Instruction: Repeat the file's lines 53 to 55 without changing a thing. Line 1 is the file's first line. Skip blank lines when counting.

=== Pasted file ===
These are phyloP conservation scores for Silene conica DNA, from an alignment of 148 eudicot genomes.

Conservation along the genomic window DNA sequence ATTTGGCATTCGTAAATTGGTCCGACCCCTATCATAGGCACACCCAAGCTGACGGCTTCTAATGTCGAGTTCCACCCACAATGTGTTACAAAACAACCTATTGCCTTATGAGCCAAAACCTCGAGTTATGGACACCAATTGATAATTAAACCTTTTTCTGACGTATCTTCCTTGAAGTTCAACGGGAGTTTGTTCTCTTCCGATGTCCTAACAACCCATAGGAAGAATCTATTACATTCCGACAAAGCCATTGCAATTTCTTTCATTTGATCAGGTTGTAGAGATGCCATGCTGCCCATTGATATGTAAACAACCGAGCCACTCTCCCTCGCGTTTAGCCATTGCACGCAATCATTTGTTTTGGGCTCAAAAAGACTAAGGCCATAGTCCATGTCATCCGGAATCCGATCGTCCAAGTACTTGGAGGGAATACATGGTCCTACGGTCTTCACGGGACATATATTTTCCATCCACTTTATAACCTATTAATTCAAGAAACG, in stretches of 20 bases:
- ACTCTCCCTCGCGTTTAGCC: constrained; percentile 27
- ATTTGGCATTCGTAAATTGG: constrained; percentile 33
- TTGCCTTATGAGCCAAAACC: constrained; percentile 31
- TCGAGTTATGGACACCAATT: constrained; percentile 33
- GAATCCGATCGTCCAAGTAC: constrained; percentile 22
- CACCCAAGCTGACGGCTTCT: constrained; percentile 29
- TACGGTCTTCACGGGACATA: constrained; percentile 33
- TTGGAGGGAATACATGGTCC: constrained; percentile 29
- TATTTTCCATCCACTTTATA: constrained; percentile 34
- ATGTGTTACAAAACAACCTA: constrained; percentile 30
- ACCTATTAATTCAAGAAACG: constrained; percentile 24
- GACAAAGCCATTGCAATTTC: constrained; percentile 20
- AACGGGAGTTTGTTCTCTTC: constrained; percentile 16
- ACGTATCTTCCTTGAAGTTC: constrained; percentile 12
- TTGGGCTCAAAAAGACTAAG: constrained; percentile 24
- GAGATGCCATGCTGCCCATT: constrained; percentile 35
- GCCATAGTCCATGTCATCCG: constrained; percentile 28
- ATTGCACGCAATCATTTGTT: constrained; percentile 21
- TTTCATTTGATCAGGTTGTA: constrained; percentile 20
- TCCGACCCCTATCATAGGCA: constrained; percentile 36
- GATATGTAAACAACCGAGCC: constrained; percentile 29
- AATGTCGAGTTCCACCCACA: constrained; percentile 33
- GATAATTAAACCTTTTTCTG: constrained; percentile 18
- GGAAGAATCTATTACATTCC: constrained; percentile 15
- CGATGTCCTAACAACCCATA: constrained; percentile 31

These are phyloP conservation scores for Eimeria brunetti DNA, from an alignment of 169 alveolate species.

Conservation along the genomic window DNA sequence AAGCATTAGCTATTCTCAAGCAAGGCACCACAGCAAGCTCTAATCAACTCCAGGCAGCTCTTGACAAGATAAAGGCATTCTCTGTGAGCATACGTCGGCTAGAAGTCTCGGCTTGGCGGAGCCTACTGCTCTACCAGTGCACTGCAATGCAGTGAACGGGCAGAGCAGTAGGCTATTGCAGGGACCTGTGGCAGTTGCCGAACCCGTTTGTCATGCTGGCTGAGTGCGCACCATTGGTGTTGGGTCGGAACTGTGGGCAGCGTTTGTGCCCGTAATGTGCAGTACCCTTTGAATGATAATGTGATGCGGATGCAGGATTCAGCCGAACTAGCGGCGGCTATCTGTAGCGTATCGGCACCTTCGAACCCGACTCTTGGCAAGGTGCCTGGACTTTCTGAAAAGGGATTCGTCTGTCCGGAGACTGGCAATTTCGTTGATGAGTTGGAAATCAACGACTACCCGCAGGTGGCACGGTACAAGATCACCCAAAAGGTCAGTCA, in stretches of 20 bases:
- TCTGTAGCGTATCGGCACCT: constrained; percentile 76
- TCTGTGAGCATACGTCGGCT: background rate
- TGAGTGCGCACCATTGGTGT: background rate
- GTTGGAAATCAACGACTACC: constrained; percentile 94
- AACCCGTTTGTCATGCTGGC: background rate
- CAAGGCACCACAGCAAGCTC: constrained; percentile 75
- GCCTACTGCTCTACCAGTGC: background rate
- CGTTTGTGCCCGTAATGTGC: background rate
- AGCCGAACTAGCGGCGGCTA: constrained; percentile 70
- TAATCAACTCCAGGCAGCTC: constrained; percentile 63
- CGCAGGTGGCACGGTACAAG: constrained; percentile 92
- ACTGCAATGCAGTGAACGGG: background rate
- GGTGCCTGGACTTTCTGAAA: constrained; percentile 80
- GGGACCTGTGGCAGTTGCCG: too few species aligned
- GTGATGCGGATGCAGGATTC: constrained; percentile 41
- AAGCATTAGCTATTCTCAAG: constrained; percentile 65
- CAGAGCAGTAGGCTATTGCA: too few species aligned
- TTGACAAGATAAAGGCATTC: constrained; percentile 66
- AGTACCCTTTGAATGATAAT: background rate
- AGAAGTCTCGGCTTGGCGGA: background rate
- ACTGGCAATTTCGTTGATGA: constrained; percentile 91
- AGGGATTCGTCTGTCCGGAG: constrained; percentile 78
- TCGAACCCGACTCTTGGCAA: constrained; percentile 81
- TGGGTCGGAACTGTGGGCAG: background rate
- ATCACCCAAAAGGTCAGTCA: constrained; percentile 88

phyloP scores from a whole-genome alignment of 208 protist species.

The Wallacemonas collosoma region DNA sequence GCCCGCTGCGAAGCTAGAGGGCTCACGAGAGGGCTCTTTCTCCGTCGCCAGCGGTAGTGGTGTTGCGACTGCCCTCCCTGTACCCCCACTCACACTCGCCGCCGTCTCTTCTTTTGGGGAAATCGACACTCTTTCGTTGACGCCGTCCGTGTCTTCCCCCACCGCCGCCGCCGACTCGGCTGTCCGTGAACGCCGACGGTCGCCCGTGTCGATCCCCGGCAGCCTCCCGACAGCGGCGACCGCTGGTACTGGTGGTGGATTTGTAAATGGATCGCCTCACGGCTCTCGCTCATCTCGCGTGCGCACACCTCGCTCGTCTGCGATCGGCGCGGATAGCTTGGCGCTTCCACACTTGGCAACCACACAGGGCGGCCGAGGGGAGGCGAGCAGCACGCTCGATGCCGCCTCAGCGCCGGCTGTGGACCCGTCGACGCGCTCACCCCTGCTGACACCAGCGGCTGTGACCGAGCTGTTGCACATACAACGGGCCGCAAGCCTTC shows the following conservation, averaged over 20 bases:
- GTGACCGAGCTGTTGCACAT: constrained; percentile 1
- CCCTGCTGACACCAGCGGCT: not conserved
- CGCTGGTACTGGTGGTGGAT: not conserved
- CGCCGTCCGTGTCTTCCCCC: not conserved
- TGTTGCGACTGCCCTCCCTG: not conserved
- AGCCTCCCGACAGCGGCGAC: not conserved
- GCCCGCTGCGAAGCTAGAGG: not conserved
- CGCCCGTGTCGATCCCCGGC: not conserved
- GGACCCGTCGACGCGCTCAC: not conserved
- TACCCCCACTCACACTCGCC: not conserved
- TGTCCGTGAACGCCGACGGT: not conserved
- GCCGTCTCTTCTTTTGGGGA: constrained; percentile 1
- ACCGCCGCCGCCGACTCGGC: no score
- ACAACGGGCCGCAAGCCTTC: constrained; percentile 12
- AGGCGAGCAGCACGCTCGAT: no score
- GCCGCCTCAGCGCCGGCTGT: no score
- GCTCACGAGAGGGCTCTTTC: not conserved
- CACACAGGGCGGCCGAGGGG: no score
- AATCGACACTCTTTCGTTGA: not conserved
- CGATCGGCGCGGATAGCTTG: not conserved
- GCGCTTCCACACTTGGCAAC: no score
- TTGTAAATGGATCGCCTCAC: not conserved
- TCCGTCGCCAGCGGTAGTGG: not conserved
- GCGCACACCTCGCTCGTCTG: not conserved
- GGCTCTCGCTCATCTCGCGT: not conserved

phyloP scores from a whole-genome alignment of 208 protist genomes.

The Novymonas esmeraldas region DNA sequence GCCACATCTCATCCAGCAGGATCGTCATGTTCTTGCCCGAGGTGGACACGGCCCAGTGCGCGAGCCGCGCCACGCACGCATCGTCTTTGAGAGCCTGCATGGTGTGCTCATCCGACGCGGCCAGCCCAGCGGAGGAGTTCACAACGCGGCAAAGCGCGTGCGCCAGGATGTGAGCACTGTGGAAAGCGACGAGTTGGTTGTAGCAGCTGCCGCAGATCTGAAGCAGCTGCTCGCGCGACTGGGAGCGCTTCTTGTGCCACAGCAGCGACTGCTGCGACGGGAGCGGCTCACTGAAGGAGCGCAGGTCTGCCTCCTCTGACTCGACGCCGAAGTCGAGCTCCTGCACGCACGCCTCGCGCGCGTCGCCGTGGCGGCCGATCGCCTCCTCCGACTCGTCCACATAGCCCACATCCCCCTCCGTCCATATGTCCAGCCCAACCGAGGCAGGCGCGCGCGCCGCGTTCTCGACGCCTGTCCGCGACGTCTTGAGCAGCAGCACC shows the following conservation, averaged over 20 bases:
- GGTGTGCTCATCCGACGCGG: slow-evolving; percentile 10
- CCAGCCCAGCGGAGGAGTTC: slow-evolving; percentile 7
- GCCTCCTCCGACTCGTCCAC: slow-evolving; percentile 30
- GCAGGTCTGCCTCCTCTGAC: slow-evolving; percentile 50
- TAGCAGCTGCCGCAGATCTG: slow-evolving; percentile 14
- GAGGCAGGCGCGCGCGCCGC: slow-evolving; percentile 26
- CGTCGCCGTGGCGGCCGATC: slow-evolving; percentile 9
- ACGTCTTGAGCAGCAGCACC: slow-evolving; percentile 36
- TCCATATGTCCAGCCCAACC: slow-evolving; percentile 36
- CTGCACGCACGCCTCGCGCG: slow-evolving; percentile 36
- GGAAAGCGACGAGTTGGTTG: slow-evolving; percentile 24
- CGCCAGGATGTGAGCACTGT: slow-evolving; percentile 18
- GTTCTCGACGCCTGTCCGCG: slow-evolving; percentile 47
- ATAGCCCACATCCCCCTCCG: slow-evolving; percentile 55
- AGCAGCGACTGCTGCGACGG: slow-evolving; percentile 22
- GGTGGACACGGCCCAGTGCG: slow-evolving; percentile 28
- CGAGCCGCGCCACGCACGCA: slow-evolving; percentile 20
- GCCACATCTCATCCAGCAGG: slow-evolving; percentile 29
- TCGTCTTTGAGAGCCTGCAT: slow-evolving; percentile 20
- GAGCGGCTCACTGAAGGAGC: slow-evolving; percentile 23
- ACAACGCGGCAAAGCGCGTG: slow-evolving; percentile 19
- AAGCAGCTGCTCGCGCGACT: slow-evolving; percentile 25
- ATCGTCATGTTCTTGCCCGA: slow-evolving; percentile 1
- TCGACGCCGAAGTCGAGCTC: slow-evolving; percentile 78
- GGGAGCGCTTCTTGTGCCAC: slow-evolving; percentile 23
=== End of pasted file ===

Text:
- TGGGTCGGAACTGTGGGCAG: background rate
- ATCACCCAAAAGGTCAGTCA: constrained; percentile 88

phyloP scores from a whole-genome alignment of 208 protist species.